Adult neurogenesis and dendritic remodeling in hippocampal plasticity: Which one is more important?

Suk Yu Yau, Kwok Fai So

Research output: Journal article publicationReview articleAcademic researchpeer-review

8 Citations (Scopus)


Accumulating knowledge has shown that a decrease in hippocampal neurogenesis is linked to the pathophysiology of mood disorders and some hippocampal-dependent learning and memory tasks. The role of adult neurogenesis has initially been proposed based on correlations between decreases or increases in neurogenesis and impairments or improvements, respectively, in animal behaviors following interventions. Its role has been further elucidated through the ablation of neurogenesis. However, the functional roles of neurogenesis in hippocampal-dependent behaviors have been challenged by inconsistent findings between different studies. Despite the fact that factors affecting neurogenesis also induce dendritic or synaptic changes in newborn or existing neurons, these two aspects of structural changes within the hippocampus have always been examined separately. Thus, it is difficult to interpret the functional role of adult neurogenesis or dendritic remodification in hippocampal-dependent behaviors. This review discusses the relative contribution of adult neurogenesis and dendritic/synaptic remodeling of existing neurons to hippocampal plasticity. Corp.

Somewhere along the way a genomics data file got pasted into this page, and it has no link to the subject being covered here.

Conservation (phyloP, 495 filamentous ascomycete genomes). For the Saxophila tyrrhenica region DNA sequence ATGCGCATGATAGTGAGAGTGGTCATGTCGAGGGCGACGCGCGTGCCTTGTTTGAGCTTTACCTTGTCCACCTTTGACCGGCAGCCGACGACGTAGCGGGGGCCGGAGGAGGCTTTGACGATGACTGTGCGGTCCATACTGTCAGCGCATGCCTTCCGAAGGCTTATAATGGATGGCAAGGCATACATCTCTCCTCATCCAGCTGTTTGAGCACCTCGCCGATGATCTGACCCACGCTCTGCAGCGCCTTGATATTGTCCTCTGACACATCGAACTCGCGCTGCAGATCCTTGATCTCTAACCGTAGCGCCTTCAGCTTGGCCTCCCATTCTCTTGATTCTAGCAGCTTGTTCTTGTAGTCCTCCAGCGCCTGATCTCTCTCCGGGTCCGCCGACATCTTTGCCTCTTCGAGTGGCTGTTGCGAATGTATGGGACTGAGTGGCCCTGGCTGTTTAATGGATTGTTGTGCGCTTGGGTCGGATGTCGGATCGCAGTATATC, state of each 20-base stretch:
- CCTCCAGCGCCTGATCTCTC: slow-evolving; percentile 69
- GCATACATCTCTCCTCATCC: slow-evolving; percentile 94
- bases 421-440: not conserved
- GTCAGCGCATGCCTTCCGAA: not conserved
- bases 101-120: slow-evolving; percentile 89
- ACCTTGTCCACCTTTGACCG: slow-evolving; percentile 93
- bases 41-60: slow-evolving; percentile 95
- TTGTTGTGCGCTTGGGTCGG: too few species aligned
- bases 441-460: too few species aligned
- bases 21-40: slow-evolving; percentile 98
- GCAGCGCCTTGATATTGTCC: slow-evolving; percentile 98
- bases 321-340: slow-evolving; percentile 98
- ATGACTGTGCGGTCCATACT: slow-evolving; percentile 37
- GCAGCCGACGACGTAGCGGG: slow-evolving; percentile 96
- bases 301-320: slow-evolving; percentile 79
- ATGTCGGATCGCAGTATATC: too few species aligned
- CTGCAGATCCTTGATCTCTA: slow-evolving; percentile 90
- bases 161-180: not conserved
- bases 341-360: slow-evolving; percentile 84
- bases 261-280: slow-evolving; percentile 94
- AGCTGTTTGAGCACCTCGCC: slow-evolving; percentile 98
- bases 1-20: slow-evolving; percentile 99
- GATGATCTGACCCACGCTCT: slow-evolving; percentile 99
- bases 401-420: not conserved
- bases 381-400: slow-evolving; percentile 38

Original languageEnglish
Pages (from-to)471-479
Number of pages9
JournalCell Transplantation
Issue number4-5
Publication statusPublished - 1 Jan 2014
Externally publishedYes


  • Dendritic remodeling
  • Hippocampal neurogenesis
  • Learning and memory
  • Stress
  • Synaptic plasticity
  • Voluntary running

ASJC Scopus subject areas

  • Cell Biology
  • Transplantation
  • Biomedical Engineering
  • General Medicine


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